The American Handel Festival starts this week too.  It starts with  Seattle Symphony concert of Handel arias led by Nicholas McGeegan.  The festival ends 16 days later with a performance by Ingrid Matthews and her Seattle Baroque Orchestra.  In between is a Handel smorgasbord.  A new one man opera — the Man in the Mirror — gets its premiere during the festival.  Composer Ben Bernstein holds a master class today at Seattle University (1:30 pm in the Vashon Room).  Evening Prayer, a piece Handel wrote for the Catholic Church, will fill the air at Our Lady of Fatima church.  Melvin Butler and Alan DuPey will warm the pipes of St. James’ organ with Handel organ concerti. Pro Musica does the Dixit Dominus, Early Music Guild puts on Bach’s St. John Passion, and Pacific Musicworks stages Esther.

Edit:
I forgot a concert. Seattle Chamber Player concerts always look good to me and their upcoming performance is no exceptions. The group is bringing back Polish soprano Agata Zubel for a performance Thursday evening at the Good Shepherd Center.  You might remember Zubel from her performance of Gyorgy Kurtag’s Kafka Fragments during last year’s Ice Breaker festival. Among the pieces on the program this year, Zubel will sing Kaija Saariaho’s Changing Light for soprano and flute and Laura Deluca and Mikhail Shmidt will play Estonian composer Helena Tulve’s work Island for clarinet and violin.

Quarter notes: SSO concertmaster steps down

Seattle Symphony concertmaster Maria Larionoff plans to step down as the orchestra’s concertmaster at the end of this season. The move isn’t exactly surprising.  Larionoff was picked to be the SSO’s concertmaster after the position went unfilled for a number of years.  She was also one of four concertmasters for a time; an experiment unique to American orchestras. Her selection coincided with the end of the SSO’s rotating concertmaster.

Larionoff plans to stick around Seattle.  She will devote more time to the American Strong Project, teaching, and outreach.  She returns next season to the SSO as the violin soloist for Petris Vask’s violin concerto Distant Light.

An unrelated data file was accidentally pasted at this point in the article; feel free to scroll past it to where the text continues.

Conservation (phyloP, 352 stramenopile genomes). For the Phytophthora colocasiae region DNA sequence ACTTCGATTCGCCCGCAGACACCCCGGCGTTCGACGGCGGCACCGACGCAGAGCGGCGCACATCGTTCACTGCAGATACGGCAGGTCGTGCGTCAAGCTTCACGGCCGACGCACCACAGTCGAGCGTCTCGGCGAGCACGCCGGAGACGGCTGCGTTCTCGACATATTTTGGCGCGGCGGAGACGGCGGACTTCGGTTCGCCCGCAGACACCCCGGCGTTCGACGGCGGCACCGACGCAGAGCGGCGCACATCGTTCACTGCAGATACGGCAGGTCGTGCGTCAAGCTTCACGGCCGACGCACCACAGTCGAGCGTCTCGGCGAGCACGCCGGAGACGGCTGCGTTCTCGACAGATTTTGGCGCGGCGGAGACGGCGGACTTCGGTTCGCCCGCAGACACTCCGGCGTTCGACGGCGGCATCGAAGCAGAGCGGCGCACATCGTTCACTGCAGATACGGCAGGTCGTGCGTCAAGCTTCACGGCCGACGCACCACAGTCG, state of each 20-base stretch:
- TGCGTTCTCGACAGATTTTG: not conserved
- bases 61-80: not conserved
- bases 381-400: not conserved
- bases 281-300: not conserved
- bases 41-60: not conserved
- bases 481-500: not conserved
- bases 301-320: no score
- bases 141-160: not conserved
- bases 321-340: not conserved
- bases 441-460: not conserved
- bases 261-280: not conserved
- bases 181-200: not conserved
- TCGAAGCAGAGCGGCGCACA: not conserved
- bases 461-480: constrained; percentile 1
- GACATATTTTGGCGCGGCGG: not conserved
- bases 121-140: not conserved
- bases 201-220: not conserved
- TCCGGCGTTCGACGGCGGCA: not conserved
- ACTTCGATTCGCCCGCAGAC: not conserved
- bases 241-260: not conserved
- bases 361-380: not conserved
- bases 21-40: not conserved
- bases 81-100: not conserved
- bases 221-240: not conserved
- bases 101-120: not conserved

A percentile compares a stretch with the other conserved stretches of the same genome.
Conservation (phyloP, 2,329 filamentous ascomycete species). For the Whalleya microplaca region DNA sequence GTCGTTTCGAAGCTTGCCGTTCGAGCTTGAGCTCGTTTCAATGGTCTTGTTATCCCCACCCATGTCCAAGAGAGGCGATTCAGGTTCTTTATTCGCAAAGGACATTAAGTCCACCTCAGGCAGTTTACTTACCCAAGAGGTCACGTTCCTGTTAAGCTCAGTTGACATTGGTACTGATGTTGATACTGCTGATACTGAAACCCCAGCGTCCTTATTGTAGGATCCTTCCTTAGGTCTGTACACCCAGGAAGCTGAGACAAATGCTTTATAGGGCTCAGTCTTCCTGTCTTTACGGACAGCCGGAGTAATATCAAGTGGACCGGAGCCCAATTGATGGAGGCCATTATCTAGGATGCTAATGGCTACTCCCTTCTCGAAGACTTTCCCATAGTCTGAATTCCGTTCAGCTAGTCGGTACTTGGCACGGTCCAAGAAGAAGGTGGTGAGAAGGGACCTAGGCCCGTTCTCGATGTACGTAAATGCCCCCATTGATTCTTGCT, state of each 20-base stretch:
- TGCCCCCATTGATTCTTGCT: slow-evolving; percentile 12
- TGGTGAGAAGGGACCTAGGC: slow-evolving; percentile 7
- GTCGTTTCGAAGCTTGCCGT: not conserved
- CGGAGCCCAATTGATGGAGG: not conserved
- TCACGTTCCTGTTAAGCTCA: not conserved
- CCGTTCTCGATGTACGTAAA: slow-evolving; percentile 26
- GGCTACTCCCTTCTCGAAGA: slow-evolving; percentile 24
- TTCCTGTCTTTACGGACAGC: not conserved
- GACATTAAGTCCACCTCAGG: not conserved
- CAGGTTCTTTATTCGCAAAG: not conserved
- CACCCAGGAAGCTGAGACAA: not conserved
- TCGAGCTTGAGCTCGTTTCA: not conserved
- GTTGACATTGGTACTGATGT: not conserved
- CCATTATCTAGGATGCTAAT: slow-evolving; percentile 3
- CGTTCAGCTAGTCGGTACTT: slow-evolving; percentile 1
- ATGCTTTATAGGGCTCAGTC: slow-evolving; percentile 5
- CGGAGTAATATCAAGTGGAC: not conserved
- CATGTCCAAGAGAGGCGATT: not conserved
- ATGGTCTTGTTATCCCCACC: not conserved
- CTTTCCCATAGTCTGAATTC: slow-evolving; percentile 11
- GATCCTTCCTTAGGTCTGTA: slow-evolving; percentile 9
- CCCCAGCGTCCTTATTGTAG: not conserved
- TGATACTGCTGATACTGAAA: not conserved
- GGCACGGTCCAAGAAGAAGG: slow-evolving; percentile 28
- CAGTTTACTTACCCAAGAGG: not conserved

Quarter notes: James Levine steps down as director

James Levine

The Boston Symphony sent out this press release today. Does this mean Ricardo Chailly is packing his bags?

BSO Managing Director Mark Volpe announced today that as of September 1, 2011, James Levine will step down from his current role as Music Director of the Boston Symphony Orchestra, a position he has held since 2004. Discussions between the BSO and Maestro Levine are underway to define an ongoing new role for Mr. Levine. Mr. Volpe has also announced that the BSO will immediately form a search committee to begin the process of appointing the next Boston Symphony Music Director.

“The BSO has been incredibly fortunate to have had one of the greatest conductors of our time at its helm since 2004,” said BSO Managing Director Mark Volpe. “That being said, given Maestro Levine’s health issues, this has been a challenging time for all of us in the Boston Symphony Orchestra family, especially our beloved orchestra and devoted audiences.”

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Quarter notes

Lots going on this weekend.  The Seattle Modern Orchestra — Julia Tai’s creation — gears up for a concert tomorrow night at Cornish.  Then on Sunday there is a free George Shangrow memorial concert at Benaroya Hall.  The concert program itself is a mix of various pieces organizers knew Shangrow adored.  This is the second memorial concert for Shangrow.  The first one happened this summer, after Shangrow’s untimely death.  Memorial concerts are nice testaments and this one will be no different. I do wonder if all of this memorializing is obscuring Shangrow’s legacy as a renegade force in the music community who had no problem thumbing his nose at authority and accepted conventions.  Every time the establishment came down on Shangrow he found a new way to survive and thrive. Adam Stern leads the Philharmonia Northwest this weekend in another concert that highlights Vaughan Williams.  Its his last (for the time being) with the orchestra.  other guest conductors will take the podium for the remaining programs this season.

Two classical music legends passed away this week: Rudolph Barshai and Henryk Groecki.  Gorecki will be remembered for his 3rd Symphony and Barshai for his orchestrations of Shostakovich’s string quartets.

Update: I forgot a performance.  The Thalia Symphony kicks off their new season after considerable uncertainty.  Stephen Radcliffe has taken over as music director.   Musicians are in high spirits.  The orchestra even has a new home at Town Hall.